My Travel Plate ; Eating in Istanbul

Hello, this is Andria writing, and this article is a sequel of our previous post School Break Holiday to Istanbul, Turkey.

For me, since I have passion on cooking, if I had an opportunity to visit a new place (city/country) seeing the sight is important but having an authentic food experience is also equally important :).  As we were only 5 days in Istanbul, so with all the limitation that come along with that, here some of Turkish food that we were able to pin down:

Turkish tea.

I was falling in love with the Turkish tea. It’s black, thick, and strong. Yes, too strong to be served in the large cup so that is why it is always being served in a little clear tulip shape glass.

Turkish Tea in Tulip shape glass

Turkish Tea in Tulip shape glass

çaydanlık or Tukish Tea Pot

çaydanlık or Tukish Tea Pot

You may add sugar but no milk. Turkish tea or çay is prepared in çaydanlık, a small tea pot brewer on top a kettle.

The Turks love drinking çay, at least one a day, from breakfast to the end of dinner and anytime of the day in between. That is why, it is easy to find the tea house or tea garden in Istanbul (or I believe in all over the country). Tea is an important part of Turkish culture. Offering tea to guests is part or symbol of the Turkish hospitality.

The Tea house near Bosphorus.

The Tea house near Bosphorus.

Turkish tea set in tray with special handle.

Turkish tea set on the tray with special handle. Perfect for souvenir!!

Turkish street vendors.

In Nicosia, Cyprus, where live now, street vendor is rarely found. In fact, it is almost not part of the food culture except on some special events ( such as Christmas Bazaar or you may found one or two in Old city- tourist area). But in Istanbul, though they are still not as many as that in Jakarta (Indonesia) or Bangkok (Thailand), you may always find at least one of them on every street. What do they offer?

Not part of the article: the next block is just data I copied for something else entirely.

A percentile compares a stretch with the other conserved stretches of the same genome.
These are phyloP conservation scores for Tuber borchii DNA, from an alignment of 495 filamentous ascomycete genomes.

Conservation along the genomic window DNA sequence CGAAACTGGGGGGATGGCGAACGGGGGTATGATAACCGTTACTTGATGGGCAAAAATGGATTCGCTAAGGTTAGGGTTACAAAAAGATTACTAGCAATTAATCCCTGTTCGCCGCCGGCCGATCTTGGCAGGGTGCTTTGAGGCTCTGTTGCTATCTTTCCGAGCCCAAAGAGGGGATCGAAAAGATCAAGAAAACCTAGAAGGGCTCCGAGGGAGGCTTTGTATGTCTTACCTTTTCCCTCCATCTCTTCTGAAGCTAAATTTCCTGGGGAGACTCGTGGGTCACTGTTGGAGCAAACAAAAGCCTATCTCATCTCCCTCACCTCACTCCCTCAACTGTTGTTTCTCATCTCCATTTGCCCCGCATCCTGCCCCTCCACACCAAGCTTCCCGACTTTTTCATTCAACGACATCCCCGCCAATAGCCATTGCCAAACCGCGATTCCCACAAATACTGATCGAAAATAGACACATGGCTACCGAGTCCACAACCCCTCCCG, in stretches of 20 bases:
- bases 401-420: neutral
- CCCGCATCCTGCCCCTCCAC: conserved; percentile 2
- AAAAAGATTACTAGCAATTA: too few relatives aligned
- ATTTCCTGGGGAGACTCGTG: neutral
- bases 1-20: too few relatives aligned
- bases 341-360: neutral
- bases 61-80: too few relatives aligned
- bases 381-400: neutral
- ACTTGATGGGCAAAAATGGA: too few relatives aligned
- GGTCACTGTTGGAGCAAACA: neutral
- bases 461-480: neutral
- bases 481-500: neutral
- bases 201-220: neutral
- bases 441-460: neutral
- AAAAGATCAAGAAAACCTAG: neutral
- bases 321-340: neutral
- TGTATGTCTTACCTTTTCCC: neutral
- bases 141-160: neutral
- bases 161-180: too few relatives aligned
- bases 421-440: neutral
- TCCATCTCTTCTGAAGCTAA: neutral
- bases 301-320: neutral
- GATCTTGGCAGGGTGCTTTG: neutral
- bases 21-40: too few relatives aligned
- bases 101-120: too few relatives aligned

Pomegranate juice

POme juiceThe 1st word I leaned in Turk is Nar Suju means Pomegranate Juice. The fresh-pressed pomegranate juice is easily found everywhere in Istanbul. Fresh, delicious, healthy and considered cheap. 5 TL (2 $) per cup in tourist area but and even only 1 TL per cup in local market.

Simit 2


Simit is the Turkish bagel. It’s a ring-shaped savory roll cover with sesame, slightly crunchy on the outside and chewy on the inside.  You can eat plain or with jam, chocolate spread or yogurt. Simit is always a part on breakfast but also snacks at anytime.

Simit 1

Misir and Kestane

Misir rosted

Misir and Kestane are popular snacks among the Turks.

Kestane  is roasted chesnut and Mısır is corn on the cob either boiled or grilled, often sprinkled with salt, Please note: Misir is not sweet corn.

Your trip to Istanbul wouldn’t complete without eating Kofte – the Turkish meatball – and Doner-Kebab. Those food are relatively cheap. With 5 TL (2 USD) you can get Kebab and it’s enough to make you stuffed. As I also often confuse between doner and kebab, Here you’ll find an overview of the different of kebabs.

Kofte - Turkish meatball

Kofte – Turkish meatball, served with chips, tomatoes and green chili.


Who is not in appetite when looking at those arrangement trays of delicious looking food? This is Slow-cooked Turkish Fast Food.  Looks similar with Warung Tegal in Indonesia or cafeteria, just simply pointed to a selection that you want. You can eat dine in or take away. Usually each portion is quite a lot hence for our family one portion of rice and one portion of chicken/fish curry for instance were enough for the three of us (yes, trust me!)

HAN Restaurant.